When I tell people I’m going to the North Pole, they ask how I’ll get there. It’s not like Carnegie Hall – “Practice” – but the work involved is comparable, in a way.

There are two parts to the answer: the nuts and bolts of applying and preparing, and the actual journey itself.

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The preparations

OK, to begin with, a trip to the North Pole is not cheap. In 2012, the cost of the trips will range from $22,550 per person for a standard twin cabin to $33,250 for a berth in a deluxe suite. The price does not include the travelers’ airfare from wherever they live to Helsinki, Finland, where the trip begins, nor does it include the $1,150 round-trip airfare from Helsinki to Murmansk, Russia, where they board the nuclear icebreaker 50 Years of Victory. But passengers who confirm their bookings before Dec. 20, 2011, get an early-bird discount in the amount of $1,150, which basically means free airfare from Helsinki to Murmansk and back.

We’re only talking about 2012 because Expedition Cruises’ three sailings in summer 2011, each carrying 128 passengers, are completely sold out, with charters and individuals and waiting lists. Obviously, you need a lot of money to go, and obviously a lot of people still have it, even in these perilous economic times. There are mostly Asians and Europeans on the ships, but a few Americans too. When some last-minute cancellations came in, the empty berths were filled from waiting lists, sometimes practically the same day. The company got all kinds of requests, ranging from product launches (Promote your product at the Pole!) to the epic canoe-and-skiing journey of Cecilie Skog and Rune Gjeldnes from Canada to 90 degrees North.

Summer is the only time of year that travelers can go, since it is the warmest time of year at the North Pole. Still, temperatures may range anywhere from 20°F (-6°C) to 40°F (5°C), and average around freezing. During the winter, the ship is operated as a research vessel, studying climate, animals, geology and other subjects. So you must plan your summer vacation as a winter vacation, far in advance, and work out your finances accordingly.

Once you make the decision to travel to the Pole, you encounter a blizzard, not of snow and ice, but of paperwork. You must provide a copy of your passport in order for Expedition Cruises to issue an invitation letter, which you need to apply for a visa. The United States and Russia for years have had a complex arrangement that makes obtaining one cumbersome and expensive. Vice President Joe Biden and Prime Minister Vladimir Putin have had talks in the last few months aimed at easing the restrictions, and possibly doing away with visas altogether. This would facilitate travel between the two countries and lessen the very high cost of visiting. Regular visas for American citizens currently cost $140; multiple-entry or business visas can cost as much as $500. You need a dual-entry visa for a North Pole cruise: one entry from Helsinki to Murmansk, and exit from Russia to the Pole, another entry back into Murmansk from the Pole. Two entries cost the same as one, more than that requires a multiple-entry visa.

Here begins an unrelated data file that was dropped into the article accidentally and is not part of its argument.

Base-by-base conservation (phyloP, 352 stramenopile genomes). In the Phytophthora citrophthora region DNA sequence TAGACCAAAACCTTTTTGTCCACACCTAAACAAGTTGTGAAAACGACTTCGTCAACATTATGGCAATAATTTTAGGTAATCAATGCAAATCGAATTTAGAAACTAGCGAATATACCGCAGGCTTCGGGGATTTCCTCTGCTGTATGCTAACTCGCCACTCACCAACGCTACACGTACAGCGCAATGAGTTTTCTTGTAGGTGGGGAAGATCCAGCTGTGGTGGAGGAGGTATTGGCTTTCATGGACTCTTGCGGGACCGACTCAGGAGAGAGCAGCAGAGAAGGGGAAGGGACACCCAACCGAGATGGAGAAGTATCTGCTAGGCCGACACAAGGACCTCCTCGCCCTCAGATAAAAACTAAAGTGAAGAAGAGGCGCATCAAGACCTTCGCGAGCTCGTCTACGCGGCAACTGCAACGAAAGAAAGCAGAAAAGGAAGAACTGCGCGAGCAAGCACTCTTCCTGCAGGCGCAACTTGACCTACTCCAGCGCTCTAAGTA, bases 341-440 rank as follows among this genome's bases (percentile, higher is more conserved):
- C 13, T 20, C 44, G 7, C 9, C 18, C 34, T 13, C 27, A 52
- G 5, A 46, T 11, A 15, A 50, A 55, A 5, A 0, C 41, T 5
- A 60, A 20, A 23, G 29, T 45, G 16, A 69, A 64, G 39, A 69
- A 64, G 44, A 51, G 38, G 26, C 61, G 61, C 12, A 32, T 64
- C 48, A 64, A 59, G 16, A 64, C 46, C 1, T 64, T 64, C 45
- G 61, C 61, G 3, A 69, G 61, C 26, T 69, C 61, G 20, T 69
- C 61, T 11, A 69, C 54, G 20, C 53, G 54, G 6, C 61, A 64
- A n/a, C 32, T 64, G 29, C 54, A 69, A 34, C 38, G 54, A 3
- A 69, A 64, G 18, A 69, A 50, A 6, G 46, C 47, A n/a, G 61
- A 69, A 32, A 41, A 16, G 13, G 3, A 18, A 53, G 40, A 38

The invitation letter is mandatory. You may not enter Russia without a formal invitation. Independent travelers must find a hotel, agency or other host to issue one, they need a legitimate reason for visiting and it is subject to Russian government approval. Traveling with or contracting through an approved agency makes obtaining the visa much simpler. There is virtually no problem in obtaining one with an invitation from a company like Expedition Cruises.

Even then, the visa application is overly complicated, some might say intrusive. You must provide answers to all kinds of questions about employment history, schooling, previous travels, family members, criminal history, even questions like “Have you ever been sick with a communicable disease of risk for the public or suffered a dangerous physical or mental disorder? Have you ever abused drugs or been a drug-addict?”